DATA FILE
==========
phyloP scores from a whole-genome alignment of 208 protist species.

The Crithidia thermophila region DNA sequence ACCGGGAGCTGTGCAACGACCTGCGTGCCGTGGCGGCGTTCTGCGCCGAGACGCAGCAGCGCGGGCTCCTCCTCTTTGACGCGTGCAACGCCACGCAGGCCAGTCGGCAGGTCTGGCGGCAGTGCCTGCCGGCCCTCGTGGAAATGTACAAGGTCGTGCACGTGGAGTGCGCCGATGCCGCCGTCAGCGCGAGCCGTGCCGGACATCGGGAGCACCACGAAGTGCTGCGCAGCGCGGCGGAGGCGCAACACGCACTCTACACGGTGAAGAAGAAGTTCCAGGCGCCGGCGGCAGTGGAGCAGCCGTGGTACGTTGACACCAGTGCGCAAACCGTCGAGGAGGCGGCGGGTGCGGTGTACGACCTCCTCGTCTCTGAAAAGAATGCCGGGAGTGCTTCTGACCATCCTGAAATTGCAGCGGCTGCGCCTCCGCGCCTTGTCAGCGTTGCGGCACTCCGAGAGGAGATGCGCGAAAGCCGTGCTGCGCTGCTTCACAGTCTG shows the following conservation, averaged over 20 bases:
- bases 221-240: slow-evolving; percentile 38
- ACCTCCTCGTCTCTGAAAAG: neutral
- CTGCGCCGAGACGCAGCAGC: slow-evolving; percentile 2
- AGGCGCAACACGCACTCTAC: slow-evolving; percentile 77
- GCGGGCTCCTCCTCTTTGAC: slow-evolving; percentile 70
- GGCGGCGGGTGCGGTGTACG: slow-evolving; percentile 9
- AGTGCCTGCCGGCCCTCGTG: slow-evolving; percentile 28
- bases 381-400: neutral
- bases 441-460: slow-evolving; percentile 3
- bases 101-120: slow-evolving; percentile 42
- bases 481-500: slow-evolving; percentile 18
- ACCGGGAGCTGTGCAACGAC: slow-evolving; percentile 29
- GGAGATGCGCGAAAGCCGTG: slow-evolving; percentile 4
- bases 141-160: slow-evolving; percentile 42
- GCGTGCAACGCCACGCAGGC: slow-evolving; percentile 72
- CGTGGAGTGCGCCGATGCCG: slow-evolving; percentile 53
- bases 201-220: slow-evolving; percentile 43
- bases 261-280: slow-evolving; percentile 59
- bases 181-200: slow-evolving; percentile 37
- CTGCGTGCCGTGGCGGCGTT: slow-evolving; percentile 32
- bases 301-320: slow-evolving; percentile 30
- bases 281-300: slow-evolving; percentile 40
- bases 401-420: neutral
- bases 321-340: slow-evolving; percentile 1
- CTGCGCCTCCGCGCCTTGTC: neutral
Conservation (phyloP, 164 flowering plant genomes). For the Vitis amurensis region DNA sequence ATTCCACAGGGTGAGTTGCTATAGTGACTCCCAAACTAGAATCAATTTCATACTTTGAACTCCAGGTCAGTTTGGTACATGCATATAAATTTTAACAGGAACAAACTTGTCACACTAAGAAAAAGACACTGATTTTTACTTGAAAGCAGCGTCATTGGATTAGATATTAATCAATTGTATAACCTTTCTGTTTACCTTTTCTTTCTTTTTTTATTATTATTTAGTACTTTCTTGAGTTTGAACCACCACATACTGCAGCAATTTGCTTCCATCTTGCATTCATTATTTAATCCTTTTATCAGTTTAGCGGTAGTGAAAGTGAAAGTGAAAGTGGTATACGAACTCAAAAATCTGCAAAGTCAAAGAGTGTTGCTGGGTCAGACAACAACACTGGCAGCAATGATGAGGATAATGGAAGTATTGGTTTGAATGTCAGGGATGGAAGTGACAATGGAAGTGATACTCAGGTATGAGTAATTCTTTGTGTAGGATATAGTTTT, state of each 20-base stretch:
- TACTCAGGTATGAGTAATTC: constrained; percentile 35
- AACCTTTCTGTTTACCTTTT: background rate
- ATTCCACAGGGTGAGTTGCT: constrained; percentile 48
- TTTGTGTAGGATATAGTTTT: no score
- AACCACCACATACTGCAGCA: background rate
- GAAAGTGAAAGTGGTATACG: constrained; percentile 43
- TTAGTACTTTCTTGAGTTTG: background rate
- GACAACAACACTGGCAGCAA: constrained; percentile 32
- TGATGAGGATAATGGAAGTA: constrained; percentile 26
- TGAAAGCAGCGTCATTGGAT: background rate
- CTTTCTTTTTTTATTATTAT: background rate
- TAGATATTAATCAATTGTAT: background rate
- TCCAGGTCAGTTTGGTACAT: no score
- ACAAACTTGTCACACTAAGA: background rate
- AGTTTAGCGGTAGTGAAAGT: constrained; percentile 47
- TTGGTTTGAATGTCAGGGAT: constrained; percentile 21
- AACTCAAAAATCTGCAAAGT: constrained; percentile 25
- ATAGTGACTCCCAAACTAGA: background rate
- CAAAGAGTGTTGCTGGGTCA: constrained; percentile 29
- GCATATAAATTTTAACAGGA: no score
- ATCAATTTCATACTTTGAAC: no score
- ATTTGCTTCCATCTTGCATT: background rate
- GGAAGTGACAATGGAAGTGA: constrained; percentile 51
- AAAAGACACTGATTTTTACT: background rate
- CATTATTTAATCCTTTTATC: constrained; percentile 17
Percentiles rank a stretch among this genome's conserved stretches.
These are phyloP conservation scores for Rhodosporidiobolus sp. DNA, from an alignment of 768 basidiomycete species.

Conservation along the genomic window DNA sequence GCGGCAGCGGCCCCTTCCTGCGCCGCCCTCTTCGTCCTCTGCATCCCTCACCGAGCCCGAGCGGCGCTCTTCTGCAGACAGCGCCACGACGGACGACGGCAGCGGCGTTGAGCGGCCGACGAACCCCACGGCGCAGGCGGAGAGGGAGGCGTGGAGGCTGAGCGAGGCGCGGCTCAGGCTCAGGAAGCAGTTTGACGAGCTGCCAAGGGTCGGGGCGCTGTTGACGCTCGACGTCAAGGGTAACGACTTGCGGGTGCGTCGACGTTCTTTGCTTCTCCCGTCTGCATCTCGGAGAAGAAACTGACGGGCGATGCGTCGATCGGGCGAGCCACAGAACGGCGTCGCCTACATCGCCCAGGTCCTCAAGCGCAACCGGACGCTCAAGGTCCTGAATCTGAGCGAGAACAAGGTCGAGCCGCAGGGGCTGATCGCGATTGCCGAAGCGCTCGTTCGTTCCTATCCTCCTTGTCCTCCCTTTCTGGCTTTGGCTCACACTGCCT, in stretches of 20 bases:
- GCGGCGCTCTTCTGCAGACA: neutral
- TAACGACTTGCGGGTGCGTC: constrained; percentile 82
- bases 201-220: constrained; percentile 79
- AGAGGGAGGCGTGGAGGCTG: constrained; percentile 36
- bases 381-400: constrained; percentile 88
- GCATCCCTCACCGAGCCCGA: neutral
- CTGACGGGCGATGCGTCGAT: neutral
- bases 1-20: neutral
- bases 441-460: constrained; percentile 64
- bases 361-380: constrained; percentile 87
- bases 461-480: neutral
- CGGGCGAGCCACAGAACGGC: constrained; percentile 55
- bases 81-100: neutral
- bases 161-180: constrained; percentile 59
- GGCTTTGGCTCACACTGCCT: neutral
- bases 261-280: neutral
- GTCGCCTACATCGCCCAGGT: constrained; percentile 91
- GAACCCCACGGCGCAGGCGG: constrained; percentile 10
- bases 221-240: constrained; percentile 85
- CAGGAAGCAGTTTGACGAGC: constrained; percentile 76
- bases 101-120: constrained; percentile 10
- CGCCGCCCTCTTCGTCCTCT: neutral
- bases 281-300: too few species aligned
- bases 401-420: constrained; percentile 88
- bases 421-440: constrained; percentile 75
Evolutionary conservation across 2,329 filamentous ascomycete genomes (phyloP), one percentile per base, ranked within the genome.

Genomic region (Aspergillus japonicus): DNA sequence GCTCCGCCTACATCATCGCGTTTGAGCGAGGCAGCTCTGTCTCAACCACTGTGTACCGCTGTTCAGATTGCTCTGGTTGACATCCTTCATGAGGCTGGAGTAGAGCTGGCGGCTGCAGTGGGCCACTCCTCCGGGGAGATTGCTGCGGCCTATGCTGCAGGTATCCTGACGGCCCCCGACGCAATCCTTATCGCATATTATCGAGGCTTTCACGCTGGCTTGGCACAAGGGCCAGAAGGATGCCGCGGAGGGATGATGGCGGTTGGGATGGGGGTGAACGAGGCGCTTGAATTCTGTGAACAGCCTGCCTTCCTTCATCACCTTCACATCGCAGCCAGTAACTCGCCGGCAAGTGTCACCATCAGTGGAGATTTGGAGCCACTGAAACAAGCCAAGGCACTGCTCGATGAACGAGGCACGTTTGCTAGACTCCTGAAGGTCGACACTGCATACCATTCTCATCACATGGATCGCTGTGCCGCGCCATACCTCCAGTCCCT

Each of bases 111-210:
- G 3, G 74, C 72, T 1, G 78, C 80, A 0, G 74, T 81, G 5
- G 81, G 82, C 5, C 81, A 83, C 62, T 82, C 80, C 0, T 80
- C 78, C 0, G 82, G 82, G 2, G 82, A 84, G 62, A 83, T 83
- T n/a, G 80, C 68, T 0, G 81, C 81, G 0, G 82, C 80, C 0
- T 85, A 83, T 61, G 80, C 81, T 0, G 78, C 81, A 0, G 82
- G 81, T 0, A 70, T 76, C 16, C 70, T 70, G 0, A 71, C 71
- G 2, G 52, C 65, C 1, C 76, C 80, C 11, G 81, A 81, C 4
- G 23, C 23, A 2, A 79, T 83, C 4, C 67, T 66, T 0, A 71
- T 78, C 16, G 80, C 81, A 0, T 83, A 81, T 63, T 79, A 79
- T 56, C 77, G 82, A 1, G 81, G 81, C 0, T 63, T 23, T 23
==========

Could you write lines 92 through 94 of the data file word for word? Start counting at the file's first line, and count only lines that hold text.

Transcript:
- G 23, C 23, A 2, A 79, T 83, C 4, C 67, T 66, T 0, A 71
- T 78, C 16, G 80, C 81, A 0, T 83, A 81, T 63, T 79, A 79
- T 56, C 77, G 82, A 1, G 81, G 81, C 0, T 63, T 23, T 23